A portrait created using an AI program has fetched $435,000 in auction at Christie’s, blowing the expected price of $7,000 to $10,000 out of the water.
Record-breaking: It’s the first auction for an AI-generated portrait, sold to an anonymous bidder. It signals “the arrival of AI art on the world auction stage,” Christie’s said.
How was it made? The artwork, named Portrait of Edmond Belamy, was created using a type of AI algorithm called a generative adversarial network. GANs are trained to seek patterns in a specific datas et and then create copies. A second “discriminator” network judges the first’s work, sees if it can spot the difference between the originals and the sample, and sends it back. This is repeated until the copies are deemed passable.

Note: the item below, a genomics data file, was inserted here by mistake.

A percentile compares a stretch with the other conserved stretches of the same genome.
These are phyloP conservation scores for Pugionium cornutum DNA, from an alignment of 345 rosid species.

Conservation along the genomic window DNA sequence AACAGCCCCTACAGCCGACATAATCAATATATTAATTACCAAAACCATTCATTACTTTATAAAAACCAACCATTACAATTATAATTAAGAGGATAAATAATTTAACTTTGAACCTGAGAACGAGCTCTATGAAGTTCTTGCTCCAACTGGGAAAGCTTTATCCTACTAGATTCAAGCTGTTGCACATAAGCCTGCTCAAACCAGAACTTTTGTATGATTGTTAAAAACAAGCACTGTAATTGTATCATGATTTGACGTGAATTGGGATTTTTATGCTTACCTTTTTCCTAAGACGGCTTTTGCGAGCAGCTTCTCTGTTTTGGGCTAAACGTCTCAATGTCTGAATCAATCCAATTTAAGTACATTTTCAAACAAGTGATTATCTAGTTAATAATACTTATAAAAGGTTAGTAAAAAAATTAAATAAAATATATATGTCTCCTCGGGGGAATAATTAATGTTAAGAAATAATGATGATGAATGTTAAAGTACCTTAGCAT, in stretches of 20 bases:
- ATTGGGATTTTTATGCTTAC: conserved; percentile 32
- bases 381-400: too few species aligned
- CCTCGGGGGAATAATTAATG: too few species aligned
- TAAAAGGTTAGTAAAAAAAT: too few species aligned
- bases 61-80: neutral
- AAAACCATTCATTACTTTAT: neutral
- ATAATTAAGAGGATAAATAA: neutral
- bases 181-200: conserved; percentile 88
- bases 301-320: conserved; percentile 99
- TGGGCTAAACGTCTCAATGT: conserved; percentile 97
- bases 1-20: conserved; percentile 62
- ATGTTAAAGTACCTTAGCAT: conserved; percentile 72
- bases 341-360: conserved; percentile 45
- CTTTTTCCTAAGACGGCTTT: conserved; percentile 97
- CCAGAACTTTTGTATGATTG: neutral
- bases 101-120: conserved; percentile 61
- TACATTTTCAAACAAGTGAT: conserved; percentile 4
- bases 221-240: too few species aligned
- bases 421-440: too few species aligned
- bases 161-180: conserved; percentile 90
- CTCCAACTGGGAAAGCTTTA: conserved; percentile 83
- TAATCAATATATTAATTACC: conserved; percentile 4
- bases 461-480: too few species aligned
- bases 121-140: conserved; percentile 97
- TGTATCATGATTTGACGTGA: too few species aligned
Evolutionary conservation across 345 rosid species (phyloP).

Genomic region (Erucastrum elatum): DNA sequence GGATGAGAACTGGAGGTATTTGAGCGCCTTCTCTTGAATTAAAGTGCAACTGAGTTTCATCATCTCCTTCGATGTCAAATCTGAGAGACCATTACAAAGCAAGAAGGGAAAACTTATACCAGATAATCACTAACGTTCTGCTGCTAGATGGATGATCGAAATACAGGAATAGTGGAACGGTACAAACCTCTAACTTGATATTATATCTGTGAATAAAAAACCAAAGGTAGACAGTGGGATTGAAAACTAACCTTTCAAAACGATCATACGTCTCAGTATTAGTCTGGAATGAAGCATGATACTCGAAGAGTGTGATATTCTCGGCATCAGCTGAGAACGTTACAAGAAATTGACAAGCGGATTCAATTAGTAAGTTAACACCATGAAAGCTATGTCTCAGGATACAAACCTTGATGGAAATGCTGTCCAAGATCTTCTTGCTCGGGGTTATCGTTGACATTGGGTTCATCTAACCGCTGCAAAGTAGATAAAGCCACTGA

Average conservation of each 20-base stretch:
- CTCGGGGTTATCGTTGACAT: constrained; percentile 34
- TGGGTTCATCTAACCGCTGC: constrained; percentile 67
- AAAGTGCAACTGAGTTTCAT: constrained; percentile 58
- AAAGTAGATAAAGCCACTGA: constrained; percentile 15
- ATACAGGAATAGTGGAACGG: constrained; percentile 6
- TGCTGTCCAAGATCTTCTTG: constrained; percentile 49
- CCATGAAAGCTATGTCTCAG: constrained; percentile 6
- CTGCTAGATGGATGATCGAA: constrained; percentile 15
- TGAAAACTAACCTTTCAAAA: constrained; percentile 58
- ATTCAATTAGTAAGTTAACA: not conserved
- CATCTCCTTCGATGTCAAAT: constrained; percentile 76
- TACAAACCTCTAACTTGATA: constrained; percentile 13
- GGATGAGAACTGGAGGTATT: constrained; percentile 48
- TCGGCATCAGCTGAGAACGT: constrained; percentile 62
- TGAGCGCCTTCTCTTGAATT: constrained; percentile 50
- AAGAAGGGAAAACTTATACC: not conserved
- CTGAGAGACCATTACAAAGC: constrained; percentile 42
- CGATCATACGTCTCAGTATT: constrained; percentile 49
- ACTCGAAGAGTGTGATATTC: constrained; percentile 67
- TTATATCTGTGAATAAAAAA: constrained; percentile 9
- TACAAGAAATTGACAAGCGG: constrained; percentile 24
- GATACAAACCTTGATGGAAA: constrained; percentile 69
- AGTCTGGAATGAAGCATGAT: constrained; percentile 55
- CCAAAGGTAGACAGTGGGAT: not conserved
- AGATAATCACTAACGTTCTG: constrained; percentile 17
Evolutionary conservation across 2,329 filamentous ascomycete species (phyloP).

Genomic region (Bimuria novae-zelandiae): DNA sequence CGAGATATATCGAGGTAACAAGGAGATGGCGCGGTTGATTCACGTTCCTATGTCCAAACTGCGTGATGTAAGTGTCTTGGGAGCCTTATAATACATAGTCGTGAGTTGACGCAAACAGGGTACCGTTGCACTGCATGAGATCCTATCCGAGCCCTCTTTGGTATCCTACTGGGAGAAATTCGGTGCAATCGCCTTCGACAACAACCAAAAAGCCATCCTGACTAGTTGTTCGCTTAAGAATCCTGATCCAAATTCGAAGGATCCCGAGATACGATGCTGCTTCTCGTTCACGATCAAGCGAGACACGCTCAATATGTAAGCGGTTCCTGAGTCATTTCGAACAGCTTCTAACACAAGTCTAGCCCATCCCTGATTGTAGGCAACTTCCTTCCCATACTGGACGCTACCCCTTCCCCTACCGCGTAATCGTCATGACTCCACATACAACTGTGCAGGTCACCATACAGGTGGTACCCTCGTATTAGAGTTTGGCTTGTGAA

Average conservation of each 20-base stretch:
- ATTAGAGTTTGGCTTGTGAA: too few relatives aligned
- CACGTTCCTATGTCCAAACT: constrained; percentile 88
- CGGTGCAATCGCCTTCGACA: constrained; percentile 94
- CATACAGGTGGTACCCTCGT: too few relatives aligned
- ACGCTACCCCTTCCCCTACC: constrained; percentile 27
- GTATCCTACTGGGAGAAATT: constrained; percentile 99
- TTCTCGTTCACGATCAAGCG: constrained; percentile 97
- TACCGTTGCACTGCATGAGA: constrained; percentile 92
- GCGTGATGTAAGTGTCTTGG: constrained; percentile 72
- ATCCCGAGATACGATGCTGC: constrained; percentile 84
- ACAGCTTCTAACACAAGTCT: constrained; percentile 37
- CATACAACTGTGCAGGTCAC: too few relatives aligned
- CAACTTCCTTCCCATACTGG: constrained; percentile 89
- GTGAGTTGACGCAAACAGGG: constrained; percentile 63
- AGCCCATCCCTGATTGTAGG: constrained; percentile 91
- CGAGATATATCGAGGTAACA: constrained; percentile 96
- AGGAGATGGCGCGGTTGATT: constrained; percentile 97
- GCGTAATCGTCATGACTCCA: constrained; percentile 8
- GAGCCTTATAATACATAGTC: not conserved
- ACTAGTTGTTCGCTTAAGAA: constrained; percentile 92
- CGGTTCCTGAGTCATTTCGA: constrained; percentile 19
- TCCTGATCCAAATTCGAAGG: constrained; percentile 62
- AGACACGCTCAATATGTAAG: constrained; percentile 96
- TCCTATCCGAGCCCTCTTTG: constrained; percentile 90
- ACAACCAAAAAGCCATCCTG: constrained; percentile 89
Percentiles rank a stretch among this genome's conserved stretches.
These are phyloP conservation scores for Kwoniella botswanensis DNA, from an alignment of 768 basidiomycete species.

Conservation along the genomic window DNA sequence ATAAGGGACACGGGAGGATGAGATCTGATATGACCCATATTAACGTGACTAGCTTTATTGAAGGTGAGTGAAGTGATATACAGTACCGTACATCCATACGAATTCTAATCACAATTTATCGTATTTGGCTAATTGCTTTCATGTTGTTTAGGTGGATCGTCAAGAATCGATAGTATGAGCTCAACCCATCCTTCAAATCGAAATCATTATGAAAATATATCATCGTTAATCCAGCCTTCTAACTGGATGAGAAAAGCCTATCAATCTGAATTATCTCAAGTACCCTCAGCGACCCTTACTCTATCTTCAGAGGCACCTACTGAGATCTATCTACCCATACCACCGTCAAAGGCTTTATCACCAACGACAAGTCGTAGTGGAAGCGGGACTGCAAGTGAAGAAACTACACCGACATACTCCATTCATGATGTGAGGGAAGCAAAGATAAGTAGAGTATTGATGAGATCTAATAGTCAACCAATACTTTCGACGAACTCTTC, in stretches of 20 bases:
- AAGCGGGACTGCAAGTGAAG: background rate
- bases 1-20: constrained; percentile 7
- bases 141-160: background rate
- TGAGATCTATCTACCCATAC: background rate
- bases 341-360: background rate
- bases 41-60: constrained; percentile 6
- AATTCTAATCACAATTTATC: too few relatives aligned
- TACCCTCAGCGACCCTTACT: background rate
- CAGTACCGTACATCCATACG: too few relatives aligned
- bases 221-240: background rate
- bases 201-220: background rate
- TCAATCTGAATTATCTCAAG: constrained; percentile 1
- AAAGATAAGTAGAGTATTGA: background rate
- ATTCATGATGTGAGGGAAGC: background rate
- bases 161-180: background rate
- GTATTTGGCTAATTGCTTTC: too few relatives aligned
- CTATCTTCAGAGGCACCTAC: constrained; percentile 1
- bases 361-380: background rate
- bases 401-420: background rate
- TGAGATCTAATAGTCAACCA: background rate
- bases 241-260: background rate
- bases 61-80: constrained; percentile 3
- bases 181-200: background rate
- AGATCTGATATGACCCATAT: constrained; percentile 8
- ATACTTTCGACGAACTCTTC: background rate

Credit where it’s due: The three members of the French art collective behind it, Obvious, have been accused of failing to credit the algorithm’s creator—Robbie Barrat, an artist and programmer who shared his code on GitHub via an open-source license.
Questions: Who should be recognized for the artwork? And more broadly, when an algorithm is used to create a piece of art, who owns it—the person who wrote the algorithm, or the person who put it to that specific purpose? Suffice it to say, there are a lot of things still to be worked out in the world of AI-powered artistry.